If you are considering a divorce or you believe your spouse may be considering filing for divorce, there are a few things you can do to prepare. Being prepared prior to filing for divorce can save you time and money spent on attorneys’ fees and expensive discovery and litigation.
- Prepare Your Records
It is important that both parties and their attorneys have a clear picture of the family’s finances, including all assets and debts, no matter whose name they are maintained in. It may be beneficial to make copies of bank statements, credit card statements, and investment statements along with a list of all items of property, bank accounts, credit cards, investment or retirement accounts, and insurance policies and their associated identifying numbers. If your attorney has to track down these records and get copies for you, it can get quite expensive.
Save all text messages, emails, photographs, or other pieces of electronic information that may be relevant to your case. Electronically stored information can be used as evidence in your case and it is important to have a strategy to preserve this evidence. This may also be a good time to change your passwords if your spouse knows them or has access.
Consulting with an attorney in the early stages of considering a divorce can help you protect your evidence and develop a strategy for preparing your case.
- Keep a Calendar or Journal
A calendar, timeline, or journal may be helpful in recalling events. A contested divorce or custody case could last months, or even a year or more, so having a written record of important events can be important. If you already keep a calendar or journal, keep doing it. If not, it may be helpful to start.
- Don’t Try to Conceal or Hide Any Assets or Make Any Major Changes
A Statutory Injunction will be applied as soon as the divorce is filed and served – we will discuss this in more detail later. Violating the Statutory Injunction can be punished as contempt of court. Additionally, if you move money, hide or dissipate money or other marital property, or change or cancel insurance policies (including medical and life insurance) shortly before filing a divorce, the Court can look back at those actions.
If you fear your spouse may be or is doing any of these things, it is important that you contact an attorney as soon as possible because you may need a court order to protect or return those assets.
- Don’t Speak Poorly About Your Spouse
This is really important if you have children. Don’t speak poorly about your spouse or discuss the divorce or impending divorce with your children or with other people in front of your children. And do not use your children as the intermediary between you and your spouse.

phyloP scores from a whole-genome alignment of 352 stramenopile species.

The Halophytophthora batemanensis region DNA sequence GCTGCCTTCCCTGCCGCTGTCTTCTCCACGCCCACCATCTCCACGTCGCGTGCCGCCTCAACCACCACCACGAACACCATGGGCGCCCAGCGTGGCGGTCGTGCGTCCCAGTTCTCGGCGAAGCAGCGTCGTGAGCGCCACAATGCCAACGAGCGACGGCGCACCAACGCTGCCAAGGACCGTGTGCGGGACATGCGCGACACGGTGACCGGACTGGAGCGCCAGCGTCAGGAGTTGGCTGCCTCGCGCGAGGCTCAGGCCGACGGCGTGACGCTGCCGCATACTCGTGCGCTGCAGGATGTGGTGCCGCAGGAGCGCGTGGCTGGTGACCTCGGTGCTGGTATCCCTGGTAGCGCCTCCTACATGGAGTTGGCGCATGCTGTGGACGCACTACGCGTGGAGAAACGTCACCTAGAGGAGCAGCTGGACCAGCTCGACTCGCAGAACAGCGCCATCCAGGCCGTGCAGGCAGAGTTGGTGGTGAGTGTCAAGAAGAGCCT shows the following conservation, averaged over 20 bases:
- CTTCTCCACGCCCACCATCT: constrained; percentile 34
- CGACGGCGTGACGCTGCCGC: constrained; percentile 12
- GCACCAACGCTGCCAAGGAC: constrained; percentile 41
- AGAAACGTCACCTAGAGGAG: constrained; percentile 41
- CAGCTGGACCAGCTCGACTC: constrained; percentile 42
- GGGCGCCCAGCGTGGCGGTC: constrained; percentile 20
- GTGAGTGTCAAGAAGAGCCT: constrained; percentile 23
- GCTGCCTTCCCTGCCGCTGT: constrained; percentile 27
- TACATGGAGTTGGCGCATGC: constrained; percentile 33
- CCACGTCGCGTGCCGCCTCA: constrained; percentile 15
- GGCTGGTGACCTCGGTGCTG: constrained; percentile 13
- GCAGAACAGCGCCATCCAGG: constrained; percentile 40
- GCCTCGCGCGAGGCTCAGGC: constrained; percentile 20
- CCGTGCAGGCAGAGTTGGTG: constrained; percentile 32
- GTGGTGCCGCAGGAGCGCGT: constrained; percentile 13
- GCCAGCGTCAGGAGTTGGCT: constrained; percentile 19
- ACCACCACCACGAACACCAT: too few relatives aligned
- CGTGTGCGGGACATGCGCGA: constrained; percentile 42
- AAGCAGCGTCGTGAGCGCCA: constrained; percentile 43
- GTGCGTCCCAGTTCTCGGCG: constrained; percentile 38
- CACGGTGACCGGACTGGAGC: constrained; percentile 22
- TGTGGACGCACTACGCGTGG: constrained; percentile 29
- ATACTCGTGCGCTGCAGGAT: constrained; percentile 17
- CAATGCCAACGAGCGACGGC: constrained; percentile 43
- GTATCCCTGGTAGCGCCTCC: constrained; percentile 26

- Stay Off Social Media.
Many people go to social media to share their life events, good and bad. It is important to note that social media can be used against you in court. Comments or discussions on social media, including posts and private or direct messages, along with the location services provided by many social media platforms are admissible in court and they can be recovered by experts, even if you think you have removed them. Do not delete your accounts or any posts. Although it may be difficult, the best thing you can do is stay completely off all social media platforms.
More About Statutory Injunctions
Whenever a divorce or legal separation is filed in Tennessee, a Statutory Injunction will automatically be put into place. The Statutory Injunction can be found at Tenn. Code Ann. § 36-4-106(d) and it applies to both parties in the case.
Among other things, the Statutory Injunction prevents either party from:
- Hiding, destroying, or dissipating any marital property
- Making any excessive or unusual expenditures from marital funds
- Changing or cancelling any insurance policies
- Relocating any children of the parties outside of the state of Tennessee or more than fifty (50) miles from the marital home without a court order
- Hiding or destroying any electronic evidence stored on phones, computers, or other devices.
- Harassing, threatening, or abusing the other party
- Making disparaging remarks about the other to or in front of the children and/or the other party’s employer
These are just a few of the prohibitions contained in the Statutory Injunction. You should contact an attorney regarding the specific prohibitions and requirements and how they apply to you.
Finally, if you and your spouse are considering an uncontested divorce, you will need to discuss and agree upon all aspects of the settlement agreement. A complete agreement includes:
- How you will divide up all of your property, assets, and debts
- How custody and child support will be handled, i.e. establishing a day-to-day schedule, determining who makes major decisions for the children, and setting child support in accordance with the law.
The more complete and detailed your agreement is, the less time your attorney will have to spend working on it, saving you time and attorneys’ fees.